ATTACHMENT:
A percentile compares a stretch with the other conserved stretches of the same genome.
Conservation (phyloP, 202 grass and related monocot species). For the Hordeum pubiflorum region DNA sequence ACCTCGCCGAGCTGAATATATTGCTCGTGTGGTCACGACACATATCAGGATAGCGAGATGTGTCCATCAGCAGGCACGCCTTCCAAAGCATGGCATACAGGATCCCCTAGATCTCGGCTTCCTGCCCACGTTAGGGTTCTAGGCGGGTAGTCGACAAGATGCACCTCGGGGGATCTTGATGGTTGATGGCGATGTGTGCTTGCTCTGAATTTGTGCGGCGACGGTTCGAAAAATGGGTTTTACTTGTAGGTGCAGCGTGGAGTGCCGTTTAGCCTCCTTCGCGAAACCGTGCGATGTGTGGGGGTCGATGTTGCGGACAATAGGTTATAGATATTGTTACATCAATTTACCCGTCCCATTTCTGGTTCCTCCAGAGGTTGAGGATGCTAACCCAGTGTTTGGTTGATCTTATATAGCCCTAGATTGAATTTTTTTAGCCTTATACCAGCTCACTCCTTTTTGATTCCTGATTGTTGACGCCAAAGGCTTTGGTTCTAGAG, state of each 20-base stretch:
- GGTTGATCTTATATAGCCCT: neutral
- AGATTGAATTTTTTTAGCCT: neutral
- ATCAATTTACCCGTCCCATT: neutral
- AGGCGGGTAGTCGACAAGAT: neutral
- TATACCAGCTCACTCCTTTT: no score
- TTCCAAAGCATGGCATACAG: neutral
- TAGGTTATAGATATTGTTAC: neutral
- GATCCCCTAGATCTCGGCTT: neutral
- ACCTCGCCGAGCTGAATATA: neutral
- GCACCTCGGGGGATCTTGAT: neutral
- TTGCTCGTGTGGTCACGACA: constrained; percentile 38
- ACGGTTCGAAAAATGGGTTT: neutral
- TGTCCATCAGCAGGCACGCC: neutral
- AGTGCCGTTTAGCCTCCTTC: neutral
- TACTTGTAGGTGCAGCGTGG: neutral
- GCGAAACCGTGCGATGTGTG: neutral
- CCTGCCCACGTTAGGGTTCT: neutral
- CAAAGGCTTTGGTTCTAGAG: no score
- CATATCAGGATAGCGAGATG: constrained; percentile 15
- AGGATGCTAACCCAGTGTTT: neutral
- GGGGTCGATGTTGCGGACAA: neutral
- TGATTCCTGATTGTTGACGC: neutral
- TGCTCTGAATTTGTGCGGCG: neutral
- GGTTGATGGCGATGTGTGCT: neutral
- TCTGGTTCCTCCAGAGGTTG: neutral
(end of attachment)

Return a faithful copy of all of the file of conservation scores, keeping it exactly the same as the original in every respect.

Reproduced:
A percentile compares a stretch with the other conserved stretches of the same genome.
Conservation (phyloP, 202 grass and related monocot species). For the Hordeum pubiflorum region DNA sequence ACCTCGCCGAGCTGAATATATTGCTCGTGTGGTCACGACACATATCAGGATAGCGAGATGTGTCCATCAGCAGGCACGCCTTCCAAAGCATGGCATACAGGATCCCCTAGATCTCGGCTTCCTGCCCACGTTAGGGTTCTAGGCGGGTAGTCGACAAGATGCACCTCGGGGGATCTTGATGGTTGATGGCGATGTGTGCTTGCTCTGAATTTGTGCGGCGACGGTTCGAAAAATGGGTTTTACTTGTAGGTGCAGCGTGGAGTGCCGTTTAGCCTCCTTCGCGAAACCGTGCGATGTGTGGGGGTCGATGTTGCGGACAATAGGTTATAGATATTGTTACATCAATTTACCCGTCCCATTTCTGGTTCCTCCAGAGGTTGAGGATGCTAACCCAGTGTTTGGTTGATCTTATATAGCCCTAGATTGAATTTTTTTAGCCTTATACCAGCTCACTCCTTTTTGATTCCTGATTGTTGACGCCAAAGGCTTTGGTTCTAGAG, state of each 20-base stretch:
- GGTTGATCTTATATAGCCCT: neutral
- AGATTGAATTTTTTTAGCCT: neutral
- ATCAATTTACCCGTCCCATT: neutral
- AGGCGGGTAGTCGACAAGAT: neutral
- TATACCAGCTCACTCCTTTT: no score
- TTCCAAAGCATGGCATACAG: neutral
- TAGGTTATAGATATTGTTAC: neutral
- GATCCCCTAGATCTCGGCTT: neutral
- ACCTCGCCGAGCTGAATATA: neutral
- GCACCTCGGGGGATCTTGAT: neutral
- TTGCTCGTGTGGTCACGACA: constrained; percentile 38
- ACGGTTCGAAAAATGGGTTT: neutral
- TGTCCATCAGCAGGCACGCC: neutral
- AGTGCCGTTTAGCCTCCTTC: neutral
- TACTTGTAGGTGCAGCGTGG: neutral
- GCGAAACCGTGCGATGTGTG: neutral
- CCTGCCCACGTTAGGGTTCT: neutral
- CAAAGGCTTTGGTTCTAGAG: no score
- CATATCAGGATAGCGAGATG: constrained; percentile 15
- AGGATGCTAACCCAGTGTTT: neutral
- GGGGTCGATGTTGCGGACAA: neutral
- TGATTCCTGATTGTTGACGC: neutral
- TGCTCTGAATTTGTGCGGCG: neutral
- GGTTGATGGCGATGTGTGCT: neutral
- TCTGGTTCCTCCAGAGGTTG: neutral